Yet another scary reason to count down to calamity

Mon, Feb 6, 2012, 00:00

A nation can only take so much emergency, and we’ve been at this since 2008, writes ANN MARIE HOURIHANE

HOW MANY timebombs can one little country take? We’re up to here with blooming timebombs.

The latest is the cancer timebomb, discovered ticking away last week as the World Cancer Research Fund predicted a rise in Ireland of cancer cases of 71.77 per cent between now and 2030. You’ve got to admire the .77 there.

Like many of the timebombs currently throbbing under the tawdry veil of ordinary life, the cancer timebomb is decidedly mixed, if you can screw up the courage to examine it. It seems the huge rise in the predicted number of cancer cases is directly attributable to our ageing population and the way it might throw tumours at you. And the fact our general population has grown. Yerra, never mind all that, it’s a timebomb all the same.

But not so fast, because the cancer timebomb is going to have to get in line behind all the others.

There’s the pensions timebomb, obviously, which is going to blow everyone but public servants into appalling geriatric poverty, and have us dying in dustbins, and then we’ll never be collected. There’s the mortgage timebomb, which is going to blow everyone but property developers and bankers out of their houses. That seems fair.

There’s the credit card timebomb, which was brought about simply by irresponsible women buying extremely expensive handbags, thus bringing their poor husbands to the point of ruin. There’s the obesity timebomb, which needs no explanation.

There is also the dementia timebomb, which we are doing our best to forget.

There’s the emigration timebomb, which is particularly harmful to the GAA. There’s the immigration timebomb, which is hard to translate in real terms.

And then there are the international timebombs, of which the greatest is probably the global warming timebomb, which has the daffs out early. The whole thing is a catastrophe.

So here we have a country that was once cruising on a tide of adrenalin, beginning to shudder to a halt. A nation can only take so much emergency, and we’ve been at this since 2008.

You’ve heard of crisis management. Well in Ireland it may well be that our esteemed leaders don’t manage anything until it is a crisis – and that they don’t do so terribly well at that point either. Or it could just be that esteemed colleagues in the media are trying to whip up a headline . . . Goodness, it’s hard to tell which of those scenarios is more likely.

No wonder the general population is spending more and more of its time in its pyjamas. We are worn out with the worry and the crisis. We’ve got adrenal fatigue. Our anxiety levels are stratospheric. We are reaching the point where we simply cannot look disaster in the face any more; who knew that disaster had so many faces?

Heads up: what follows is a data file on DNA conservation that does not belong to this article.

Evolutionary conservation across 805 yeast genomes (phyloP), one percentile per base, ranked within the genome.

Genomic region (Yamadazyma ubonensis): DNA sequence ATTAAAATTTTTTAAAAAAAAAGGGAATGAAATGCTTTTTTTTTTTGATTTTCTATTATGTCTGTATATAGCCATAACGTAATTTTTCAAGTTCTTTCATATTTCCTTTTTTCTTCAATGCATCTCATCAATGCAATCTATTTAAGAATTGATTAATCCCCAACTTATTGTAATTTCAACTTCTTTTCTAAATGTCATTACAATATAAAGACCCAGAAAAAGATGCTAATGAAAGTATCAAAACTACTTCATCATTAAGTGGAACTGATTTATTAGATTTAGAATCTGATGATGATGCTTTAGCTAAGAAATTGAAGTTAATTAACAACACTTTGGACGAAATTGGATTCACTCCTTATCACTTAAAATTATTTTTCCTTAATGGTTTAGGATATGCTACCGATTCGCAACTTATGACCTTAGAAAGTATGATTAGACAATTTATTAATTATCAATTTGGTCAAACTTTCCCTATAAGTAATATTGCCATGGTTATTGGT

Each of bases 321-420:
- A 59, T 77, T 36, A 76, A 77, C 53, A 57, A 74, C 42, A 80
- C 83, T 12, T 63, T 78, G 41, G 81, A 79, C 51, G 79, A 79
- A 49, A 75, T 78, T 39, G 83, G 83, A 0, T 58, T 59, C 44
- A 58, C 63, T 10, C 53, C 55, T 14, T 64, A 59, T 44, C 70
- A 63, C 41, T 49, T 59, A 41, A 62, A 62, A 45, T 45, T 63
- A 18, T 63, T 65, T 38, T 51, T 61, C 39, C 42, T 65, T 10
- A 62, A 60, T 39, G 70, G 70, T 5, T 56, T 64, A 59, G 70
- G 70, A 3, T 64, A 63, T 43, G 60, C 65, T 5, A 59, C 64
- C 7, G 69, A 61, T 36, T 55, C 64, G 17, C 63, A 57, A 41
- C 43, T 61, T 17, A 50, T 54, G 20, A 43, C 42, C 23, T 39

It hasn’t escaped our attention either that most of the people making these apocalyptic predictions about timebombs are prosperous types who are well got. They’re chatting to the radio programmes on their mobiles – they are too important to come into the studio – but in fact they could just as well be walking up and down the motorway wearing their “The End Is Nigh” sandwich boards. Which is not what we need right now.

It used to be said, by liberal and reformist types, that the type of Christianity practised in Ireland, both Protestant and Catholic, was particularly joyless and founded on the fear of hellfire. That may or may not have been true – there do seem to have been a lot of “No Singing” signs up in pubs in those apparently desperate days, a cheery sight which is unknown now. But the liberal and reformist types had no sooner got their hands on the levers of power than they started trying to scare us all to death.

In the old days you could go to church and pray like crazy, believing – or simply hoping – this might protect you and your children from harm. There isn’t a whole lot you can do about the pensions/ mortgage/credit card/dementia/immigration/emigration timebombs. We are helpless before them. This is not a good feeling.

Even the obesity and cancer timebombs, which we could partially defuse by changing our own behaviour, are presented to us as already achieved disasters which we can do nothing to prevent, which is simply inaccurate.

It is at this point the country pulls the national duvet over its head and decides to watch television for a living – and not current affairs programmes either. No wonder Downton Abbey has been such a smash. No wonder everybody’s drinking at home.

The Irish used to tiptoe their way around adversity in a genteel manner, hardly naming it. Now we’re being bombarded with crises by the people who are supposed to be on our side – government and media both. Things are bad enough – see the series on Ireland’s Squeezed Middle in this paper this week – without throwing in hysteria as well.

There are those of us who grew up in the age of the bomb scare. It must have been great craic phoning in a hoax bomb scare, but people got tired of all the unnecessary drama and started arresting the hoaxers. It’s just a thought.